I wrote at length yesterday that I thought Drew Westen was off base to blame most of President Obama's problems on his inability to tell a good story. The fact is that Obama has told a good story. It's just not the one Westen wants. What's more, Obama's problems are much more ones of policy than of explication. What he really needs is a better economy, but he never put the policies in place to get it.
But I guess I'm feeling cranky today (can you tell?), because now I want to take the other side and push back a bit on some of the blunter suggestions that storytelling doesn't matter at all. Here's Will Wilkinson:
Turning a crowd from hostility to adoration through pellucid, charismatic truthtelling is a venerable Hollywood trope, a close relative of the slow clap. But here on Earth Prime,1 presidential talking has little effect on the constraints the president faces.
Political scientist John Sides backs him up: "There is precious little evidence that presidents accomplish much by rhetoric—least of all large shifts in public opinion. In fact, when presidents start giving barn-burning speeches and drawing lines in the sand, guess what often happens? It makes it harder for presidents to get things done."
Granted: presidential speeches don't have a big impact. Probably they never have, but in any case the media environment is far too croweded today for a presidential address to have much effect on public opinion.
But there's more to this. When Westen talks about building a narrative, there's more to it than just a speech here and there. Presidents really do have a unique pulpit, and they really do have an opportunity to move public opinion. First, they do it by agenda setting. Both the public and Congress tend to follow a president's lead. Second, by repetition. A single well-turned speech might not make a big difference, but a persuasive narrative delivered over and over can. Third, presidents succeed by leading their party and getting them to adopt the narratives he wants them to adopt. Fourth, he can influence other thought leaders: journalists, talking heads, church/union/academic leaders, and so forth. They can amplify a narrative far beyond the circle of high-information voters who actually pay attention to presidential speeches.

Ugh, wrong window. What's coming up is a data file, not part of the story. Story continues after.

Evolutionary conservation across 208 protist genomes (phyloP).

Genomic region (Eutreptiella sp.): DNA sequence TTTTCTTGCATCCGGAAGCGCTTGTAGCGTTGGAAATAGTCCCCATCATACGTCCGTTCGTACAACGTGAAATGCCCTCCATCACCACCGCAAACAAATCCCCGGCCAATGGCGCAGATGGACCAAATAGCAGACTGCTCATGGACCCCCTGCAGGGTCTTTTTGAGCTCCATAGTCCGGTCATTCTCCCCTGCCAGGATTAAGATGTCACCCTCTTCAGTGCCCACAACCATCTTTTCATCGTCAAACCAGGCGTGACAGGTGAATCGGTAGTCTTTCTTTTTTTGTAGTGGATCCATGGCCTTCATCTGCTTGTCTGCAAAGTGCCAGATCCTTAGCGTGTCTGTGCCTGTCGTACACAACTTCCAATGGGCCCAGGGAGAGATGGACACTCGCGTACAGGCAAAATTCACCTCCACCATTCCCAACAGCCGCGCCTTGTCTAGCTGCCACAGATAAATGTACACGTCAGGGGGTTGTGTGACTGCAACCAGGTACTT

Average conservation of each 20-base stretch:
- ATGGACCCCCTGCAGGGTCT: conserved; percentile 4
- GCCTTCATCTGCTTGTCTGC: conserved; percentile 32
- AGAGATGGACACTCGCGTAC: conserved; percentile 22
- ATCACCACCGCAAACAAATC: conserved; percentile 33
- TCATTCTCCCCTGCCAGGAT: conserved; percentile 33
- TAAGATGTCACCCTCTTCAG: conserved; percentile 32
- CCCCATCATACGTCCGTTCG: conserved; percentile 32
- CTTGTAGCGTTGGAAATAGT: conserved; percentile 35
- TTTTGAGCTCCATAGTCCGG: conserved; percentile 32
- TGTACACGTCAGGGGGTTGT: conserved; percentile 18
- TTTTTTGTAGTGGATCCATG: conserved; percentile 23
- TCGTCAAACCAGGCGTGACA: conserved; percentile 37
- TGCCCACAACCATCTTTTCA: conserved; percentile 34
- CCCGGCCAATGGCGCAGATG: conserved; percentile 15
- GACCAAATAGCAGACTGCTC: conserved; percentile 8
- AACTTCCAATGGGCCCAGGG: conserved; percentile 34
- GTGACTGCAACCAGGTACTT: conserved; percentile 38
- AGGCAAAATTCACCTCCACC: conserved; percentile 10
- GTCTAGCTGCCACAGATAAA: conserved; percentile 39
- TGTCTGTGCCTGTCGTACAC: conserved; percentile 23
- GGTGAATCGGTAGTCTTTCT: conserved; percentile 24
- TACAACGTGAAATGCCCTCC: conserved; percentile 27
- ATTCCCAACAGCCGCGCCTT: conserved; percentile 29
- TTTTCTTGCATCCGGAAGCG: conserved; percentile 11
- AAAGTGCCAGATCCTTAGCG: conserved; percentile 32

Put all this together and presidential narratives almost certainly can have an effect. Not a huge one, maybe, but public opinion underlies everything in a democracy, and moving public opinion even a few points can make a big difference in a closely divided country. Unfortunately, Obama has had little success with most of these channels. His story has been one about the dysfunctional partisanship destroying Washington and how to move beyond it, and he's told this story well and often. However, he hasn't succeeded in making this into a broader agenda item; he hasn't succeeded in getting his own party to adopt this narrative as its own; and he hasn't succeeded in getting very many thought leaders to spread it to their audiences. I don't know why. Maybe it's because it was the wrong story for the wrong time, maybe it's because getting liberals to agree on a message is like herding cats, maybe it's because the left doesn't have a good media megaphone, or maybe it's because Obama just isn't very good at the broader task of narrative building. But whatever the reason, it just hasn't worked so far. And although I don't think it's his biggest problem, I think it is something that makes a difference. Unfortunately for Obama, he hasn't yet succeeded in harnessing it.
1Note to non-geeks: "Earth Prime" = the actual earth we live on.